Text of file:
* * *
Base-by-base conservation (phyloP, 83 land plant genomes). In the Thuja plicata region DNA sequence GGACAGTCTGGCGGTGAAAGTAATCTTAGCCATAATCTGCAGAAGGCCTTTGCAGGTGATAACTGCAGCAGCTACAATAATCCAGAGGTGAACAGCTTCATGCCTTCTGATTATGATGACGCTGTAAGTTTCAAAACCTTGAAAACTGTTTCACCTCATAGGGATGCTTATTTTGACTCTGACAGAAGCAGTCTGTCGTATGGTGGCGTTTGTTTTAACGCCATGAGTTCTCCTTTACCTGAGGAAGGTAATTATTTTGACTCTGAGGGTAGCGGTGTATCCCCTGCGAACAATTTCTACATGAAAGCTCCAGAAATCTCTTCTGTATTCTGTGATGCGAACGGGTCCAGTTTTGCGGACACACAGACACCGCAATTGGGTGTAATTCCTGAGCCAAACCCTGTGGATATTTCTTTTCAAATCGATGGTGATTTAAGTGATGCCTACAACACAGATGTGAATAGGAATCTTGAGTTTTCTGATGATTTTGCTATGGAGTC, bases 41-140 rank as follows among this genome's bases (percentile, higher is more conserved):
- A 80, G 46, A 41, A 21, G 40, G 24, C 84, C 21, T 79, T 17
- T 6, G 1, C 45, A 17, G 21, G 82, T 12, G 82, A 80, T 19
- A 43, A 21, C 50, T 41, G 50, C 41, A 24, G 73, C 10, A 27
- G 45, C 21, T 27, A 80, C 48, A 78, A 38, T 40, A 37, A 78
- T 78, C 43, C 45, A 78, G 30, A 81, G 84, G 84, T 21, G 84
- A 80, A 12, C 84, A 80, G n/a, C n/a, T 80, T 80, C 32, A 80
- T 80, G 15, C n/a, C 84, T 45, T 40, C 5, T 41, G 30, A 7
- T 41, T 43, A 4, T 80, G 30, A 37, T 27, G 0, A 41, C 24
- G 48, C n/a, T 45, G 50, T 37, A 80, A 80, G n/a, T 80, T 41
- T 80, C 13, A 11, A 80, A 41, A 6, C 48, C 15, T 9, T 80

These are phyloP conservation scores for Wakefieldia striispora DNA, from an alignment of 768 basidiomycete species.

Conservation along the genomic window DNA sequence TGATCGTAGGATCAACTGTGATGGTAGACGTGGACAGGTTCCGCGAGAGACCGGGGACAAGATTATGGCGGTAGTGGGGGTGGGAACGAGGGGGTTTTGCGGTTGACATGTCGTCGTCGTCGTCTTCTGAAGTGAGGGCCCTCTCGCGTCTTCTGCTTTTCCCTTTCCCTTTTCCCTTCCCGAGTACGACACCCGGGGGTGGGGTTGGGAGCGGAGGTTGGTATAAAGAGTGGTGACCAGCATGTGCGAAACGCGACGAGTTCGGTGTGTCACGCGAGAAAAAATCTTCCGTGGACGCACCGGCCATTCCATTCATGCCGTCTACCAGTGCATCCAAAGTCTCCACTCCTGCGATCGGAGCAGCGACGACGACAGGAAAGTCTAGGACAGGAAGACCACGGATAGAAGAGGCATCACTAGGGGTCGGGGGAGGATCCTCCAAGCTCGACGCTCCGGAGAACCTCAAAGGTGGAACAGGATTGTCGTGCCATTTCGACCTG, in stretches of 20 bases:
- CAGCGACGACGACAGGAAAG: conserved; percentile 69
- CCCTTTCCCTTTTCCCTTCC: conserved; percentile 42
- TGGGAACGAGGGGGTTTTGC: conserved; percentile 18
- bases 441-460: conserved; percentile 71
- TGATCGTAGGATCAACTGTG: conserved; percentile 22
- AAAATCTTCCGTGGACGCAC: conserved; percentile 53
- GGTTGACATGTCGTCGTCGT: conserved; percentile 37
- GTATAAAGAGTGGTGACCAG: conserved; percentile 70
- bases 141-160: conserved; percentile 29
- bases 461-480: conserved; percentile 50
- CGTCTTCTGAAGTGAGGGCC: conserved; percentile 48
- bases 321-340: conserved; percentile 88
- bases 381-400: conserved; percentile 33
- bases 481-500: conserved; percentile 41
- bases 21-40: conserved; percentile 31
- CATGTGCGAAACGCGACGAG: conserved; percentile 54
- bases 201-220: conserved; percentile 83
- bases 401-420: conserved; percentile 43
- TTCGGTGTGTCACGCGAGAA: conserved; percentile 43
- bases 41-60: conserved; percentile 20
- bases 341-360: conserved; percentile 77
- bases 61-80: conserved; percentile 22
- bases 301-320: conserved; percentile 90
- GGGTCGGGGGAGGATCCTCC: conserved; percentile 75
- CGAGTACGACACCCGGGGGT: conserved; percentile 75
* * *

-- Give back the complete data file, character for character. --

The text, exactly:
Base-by-base conservation (phyloP, 83 land plant genomes). In the Thuja plicata region DNA sequence GGACAGTCTGGCGGTGAAAGTAATCTTAGCCATAATCTGCAGAAGGCCTTTGCAGGTGATAACTGCAGCAGCTACAATAATCCAGAGGTGAACAGCTTCATGCCTTCTGATTATGATGACGCTGTAAGTTTCAAAACCTTGAAAACTGTTTCACCTCATAGGGATGCTTATTTTGACTCTGACAGAAGCAGTCTGTCGTATGGTGGCGTTTGTTTTAACGCCATGAGTTCTCCTTTACCTGAGGAAGGTAATTATTTTGACTCTGAGGGTAGCGGTGTATCCCCTGCGAACAATTTCTACATGAAAGCTCCAGAAATCTCTTCTGTATTCTGTGATGCGAACGGGTCCAGTTTTGCGGACACACAGACACCGCAATTGGGTGTAATTCCTGAGCCAAACCCTGTGGATATTTCTTTTCAAATCGATGGTGATTTAAGTGATGCCTACAACACAGATGTGAATAGGAATCTTGAGTTTTCTGATGATTTTGCTATGGAGTC, bases 41-140 rank as follows among this genome's bases (percentile, higher is more conserved):
- A 80, G 46, A 41, A 21, G 40, G 24, C 84, C 21, T 79, T 17
- T 6, G 1, C 45, A 17, G 21, G 82, T 12, G 82, A 80, T 19
- A 43, A 21, C 50, T 41, G 50, C 41, A 24, G 73, C 10, A 27
- G 45, C 21, T 27, A 80, C 48, A 78, A 38, T 40, A 37, A 78
- T 78, C 43, C 45, A 78, G 30, A 81, G 84, G 84, T 21, G 84
- A 80, A 12, C 84, A 80, G n/a, C n/a, T 80, T 80, C 32, A 80
- T 80, G 15, C n/a, C 84, T 45, T 40, C 5, T 41, G 30, A 7
- T 41, T 43, A 4, T 80, G 30, A 37, T 27, G 0, A 41, C 24
- G 48, C n/a, T 45, G 50, T 37, A 80, A 80, G n/a, T 80, T 41
- T 80, C 13, A 11, A 80, A 41, A 6, C 48, C 15, T 9, T 80

These are phyloP conservation scores for Wakefieldia striispora DNA, from an alignment of 768 basidiomycete species.

Conservation along the genomic window DNA sequence TGATCGTAGGATCAACTGTGATGGTAGACGTGGACAGGTTCCGCGAGAGACCGGGGACAAGATTATGGCGGTAGTGGGGGTGGGAACGAGGGGGTTTTGCGGTTGACATGTCGTCGTCGTCGTCTTCTGAAGTGAGGGCCCTCTCGCGTCTTCTGCTTTTCCCTTTCCCTTTTCCCTTCCCGAGTACGACACCCGGGGGTGGGGTTGGGAGCGGAGGTTGGTATAAAGAGTGGTGACCAGCATGTGCGAAACGCGACGAGTTCGGTGTGTCACGCGAGAAAAAATCTTCCGTGGACGCACCGGCCATTCCATTCATGCCGTCTACCAGTGCATCCAAAGTCTCCACTCCTGCGATCGGAGCAGCGACGACGACAGGAAAGTCTAGGACAGGAAGACCACGGATAGAAGAGGCATCACTAGGGGTCGGGGGAGGATCCTCCAAGCTCGACGCTCCGGAGAACCTCAAAGGTGGAACAGGATTGTCGTGCCATTTCGACCTG, in stretches of 20 bases:
- CAGCGACGACGACAGGAAAG: conserved; percentile 69
- CCCTTTCCCTTTTCCCTTCC: conserved; percentile 42
- TGGGAACGAGGGGGTTTTGC: conserved; percentile 18
- bases 441-460: conserved; percentile 71
- TGATCGTAGGATCAACTGTG: conserved; percentile 22
- AAAATCTTCCGTGGACGCAC: conserved; percentile 53
- GGTTGACATGTCGTCGTCGT: conserved; percentile 37
- GTATAAAGAGTGGTGACCAG: conserved; percentile 70
- bases 141-160: conserved; percentile 29
- bases 461-480: conserved; percentile 50
- CGTCTTCTGAAGTGAGGGCC: conserved; percentile 48
- bases 321-340: conserved; percentile 88
- bases 381-400: conserved; percentile 33
- bases 481-500: conserved; percentile 41
- bases 21-40: conserved; percentile 31
- CATGTGCGAAACGCGACGAG: conserved; percentile 54
- bases 201-220: conserved; percentile 83
- bases 401-420: conserved; percentile 43
- TTCGGTGTGTCACGCGAGAA: conserved; percentile 43
- bases 41-60: conserved; percentile 20
- bases 341-360: conserved; percentile 77
- bases 61-80: conserved; percentile 22
- bases 301-320: conserved; percentile 90
- GGGTCGGGGGAGGATCCTCC: conserved; percentile 75
- CGAGTACGACACCCGGGGGT: conserved; percentile 75